Erosion at Rainbow Haven Beach

The increased frequency of severe storms in our area means we will see more rapid changes to our shorelines in the years ahead.  While some beaches will suffer erosion, others will widen.  The extent to which man can halt or alter these transformations is questionable.  What is inevitable is that these changes will surely affect wildlife as well as residential, recreational and business developments along our coast.

On February 17th, HRM will be hosting a Climate Change Workshop for Eastern Passage and Cow Bay residents.  Details of the event can be found at Eastern Passage Online. 

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Waves can pull you in without getting you wet. One moment you’re looking at them from your vantage point on the shore and the next you’re tangled in their frothy curls.

With mist on your face and the roar of the sea numbing your ear drums, you’re soon set adrift.  As each wave rolls forward, you’re taken under into the mysterious deep.  Long forgotten memories are churned up and float on the surface like sea foam.  

Let your heart look on white sea spray
And be lonely…
~ Carl Sandburg


It’s a wonder how some of Nature’s most sensory experiences can take you so far away from the present moment.  You might recall long forgotten days at the beach, swimming or surfing.  Or your thoughts might drift farther away from the shore, re-examining what was and what might have been at any point along life’s journey. You might even surprise yourself by applying new solutions to old problems.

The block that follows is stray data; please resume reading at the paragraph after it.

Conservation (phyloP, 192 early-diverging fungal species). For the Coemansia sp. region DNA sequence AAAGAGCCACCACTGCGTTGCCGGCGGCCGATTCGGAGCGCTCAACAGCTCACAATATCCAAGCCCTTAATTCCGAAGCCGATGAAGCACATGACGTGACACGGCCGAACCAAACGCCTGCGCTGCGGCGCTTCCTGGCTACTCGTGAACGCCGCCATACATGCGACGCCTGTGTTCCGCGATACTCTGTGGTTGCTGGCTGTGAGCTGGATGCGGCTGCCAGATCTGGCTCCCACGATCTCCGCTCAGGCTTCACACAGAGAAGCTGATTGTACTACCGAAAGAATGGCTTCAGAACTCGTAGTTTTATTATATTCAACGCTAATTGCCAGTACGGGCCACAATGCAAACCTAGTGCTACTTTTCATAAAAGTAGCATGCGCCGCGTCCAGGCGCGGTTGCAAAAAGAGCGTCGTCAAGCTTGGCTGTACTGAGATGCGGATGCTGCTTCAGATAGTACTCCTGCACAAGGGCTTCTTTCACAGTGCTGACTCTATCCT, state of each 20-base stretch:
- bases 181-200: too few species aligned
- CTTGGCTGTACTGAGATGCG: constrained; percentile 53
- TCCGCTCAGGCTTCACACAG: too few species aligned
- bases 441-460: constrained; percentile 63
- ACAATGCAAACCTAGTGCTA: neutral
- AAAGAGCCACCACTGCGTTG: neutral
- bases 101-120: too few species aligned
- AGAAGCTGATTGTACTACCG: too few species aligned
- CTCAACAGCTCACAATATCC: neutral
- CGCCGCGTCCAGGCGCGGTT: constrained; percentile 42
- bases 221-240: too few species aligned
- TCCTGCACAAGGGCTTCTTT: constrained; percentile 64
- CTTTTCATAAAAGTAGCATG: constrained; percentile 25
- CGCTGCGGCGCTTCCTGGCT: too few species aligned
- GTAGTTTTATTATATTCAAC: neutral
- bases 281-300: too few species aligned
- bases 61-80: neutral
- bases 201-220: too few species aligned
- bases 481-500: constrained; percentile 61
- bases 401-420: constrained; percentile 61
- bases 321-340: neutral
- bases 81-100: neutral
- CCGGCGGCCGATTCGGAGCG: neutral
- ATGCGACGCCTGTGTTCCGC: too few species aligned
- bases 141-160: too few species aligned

…  a mind forever voyaging through strange seas of thought… alone.
~ William Wordsworth

You needn’t go far or stay away long.  And herein lies the greatest gift the sea can offer.  Wherever you go when you look at the sea, as with all the best voyages, you’re always more in tune with yourself upon your return.  

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As much as we enjoy wildlife, it’s seldom that we have an opportunity to hold live specimens in our hands.  Most wild creatures want to put as much distance between us and them as possible, and that’s how it should be.   However, opportunities to get up close and personal with wildlife are possible along Nova Scotia’s seashore in the intertidal zone.  Marine animals such as crabs and starfish are easily caught and respond well to gentle handling.

The starfish at left was found in the salt marsh.  Its underside reveals gel-like feelers that glisten in the sunlight as they move.  Live, juicy starfish are enjoyed by seagulls who can spot them underwater clinging to rocks.

Though a bit more difficult to catch, live crabs are very animated and deeper in color than the dried ones found higher up the beach.  Up close they look like little aliens.  They too are eaten by seagulls.

To those who are willing to get really up close, offshore waters offer even more wonders.

Live sand dollars are nothing like the bone dry tests we may sometimes find on the beach.  Their five point star design is just barely discernible beneath their deep purple fur-like covering of cilia.  Beds of these can be found by scuba divers in the subtidal zone, a wonder hidden from the view of beachcombers.  Sand dollars are preyed upon by starfish, snails and skates.